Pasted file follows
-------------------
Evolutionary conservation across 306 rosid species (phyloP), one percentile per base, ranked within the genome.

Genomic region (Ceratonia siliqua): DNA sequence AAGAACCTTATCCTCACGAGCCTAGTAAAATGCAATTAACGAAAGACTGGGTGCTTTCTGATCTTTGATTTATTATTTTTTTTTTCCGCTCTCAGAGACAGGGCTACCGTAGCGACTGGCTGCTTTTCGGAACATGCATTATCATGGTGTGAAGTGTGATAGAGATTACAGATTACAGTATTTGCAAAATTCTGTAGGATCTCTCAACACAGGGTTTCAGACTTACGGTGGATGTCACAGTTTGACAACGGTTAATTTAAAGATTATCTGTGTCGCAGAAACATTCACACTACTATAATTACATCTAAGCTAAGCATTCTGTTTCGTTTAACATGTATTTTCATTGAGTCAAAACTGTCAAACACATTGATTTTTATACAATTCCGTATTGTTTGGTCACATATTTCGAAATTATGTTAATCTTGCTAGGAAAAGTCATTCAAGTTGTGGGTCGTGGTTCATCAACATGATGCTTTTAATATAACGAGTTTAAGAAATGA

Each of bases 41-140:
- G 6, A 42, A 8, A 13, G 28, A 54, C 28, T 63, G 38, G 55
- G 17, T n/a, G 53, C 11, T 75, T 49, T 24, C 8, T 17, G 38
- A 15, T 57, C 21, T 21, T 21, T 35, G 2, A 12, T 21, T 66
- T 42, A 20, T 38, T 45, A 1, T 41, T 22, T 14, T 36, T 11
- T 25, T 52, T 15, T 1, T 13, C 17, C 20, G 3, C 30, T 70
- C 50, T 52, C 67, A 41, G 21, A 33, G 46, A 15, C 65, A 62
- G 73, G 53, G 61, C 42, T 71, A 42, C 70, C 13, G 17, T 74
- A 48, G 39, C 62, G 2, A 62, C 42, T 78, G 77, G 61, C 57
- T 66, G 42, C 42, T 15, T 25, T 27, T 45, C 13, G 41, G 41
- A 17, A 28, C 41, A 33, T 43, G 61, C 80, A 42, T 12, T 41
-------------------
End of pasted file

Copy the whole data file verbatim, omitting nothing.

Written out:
Evolutionary conservation across 306 rosid species (phyloP), one percentile per base, ranked within the genome.

Genomic region (Ceratonia siliqua): DNA sequence AAGAACCTTATCCTCACGAGCCTAGTAAAATGCAATTAACGAAAGACTGGGTGCTTTCTGATCTTTGATTTATTATTTTTTTTTTCCGCTCTCAGAGACAGGGCTACCGTAGCGACTGGCTGCTTTTCGGAACATGCATTATCATGGTGTGAAGTGTGATAGAGATTACAGATTACAGTATTTGCAAAATTCTGTAGGATCTCTCAACACAGGGTTTCAGACTTACGGTGGATGTCACAGTTTGACAACGGTTAATTTAAAGATTATCTGTGTCGCAGAAACATTCACACTACTATAATTACATCTAAGCTAAGCATTCTGTTTCGTTTAACATGTATTTTCATTGAGTCAAAACTGTCAAACACATTGATTTTTATACAATTCCGTATTGTTTGGTCACATATTTCGAAATTATGTTAATCTTGCTAGGAAAAGTCATTCAAGTTGTGGGTCGTGGTTCATCAACATGATGCTTTTAATATAACGAGTTTAAGAAATGA

Each of bases 41-140:
- G 6, A 42, A 8, A 13, G 28, A 54, C 28, T 63, G 38, G 55
- G 17, T n/a, G 53, C 11, T 75, T 49, T 24, C 8, T 17, G 38
- A 15, T 57, C 21, T 21, T 21, T 35, G 2, A 12, T 21, T 66
- T 42, A 20, T 38, T 45, A 1, T 41, T 22, T 14, T 36, T 11
- T 25, T 52, T 15, T 1, T 13, C 17, C 20, G 3, C 30, T 70
- C 50, T 52, C 67, A 41, G 21, A 33, G 46, A 15, C 65, A 62
- G 73, G 53, G 61, C 42, T 71, A 42, C 70, C 13, G 17, T 74
- A 48, G 39, C 62, G 2, A 62, C 42, T 78, G 77, G 61, C 57
- T 66, G 42, C 42, T 15, T 25, T 27, T 45, C 13, G 41, G 41
- A 17, A 28, C 41, A 33, T 43, G 61, C 80, A 42, T 12, T 41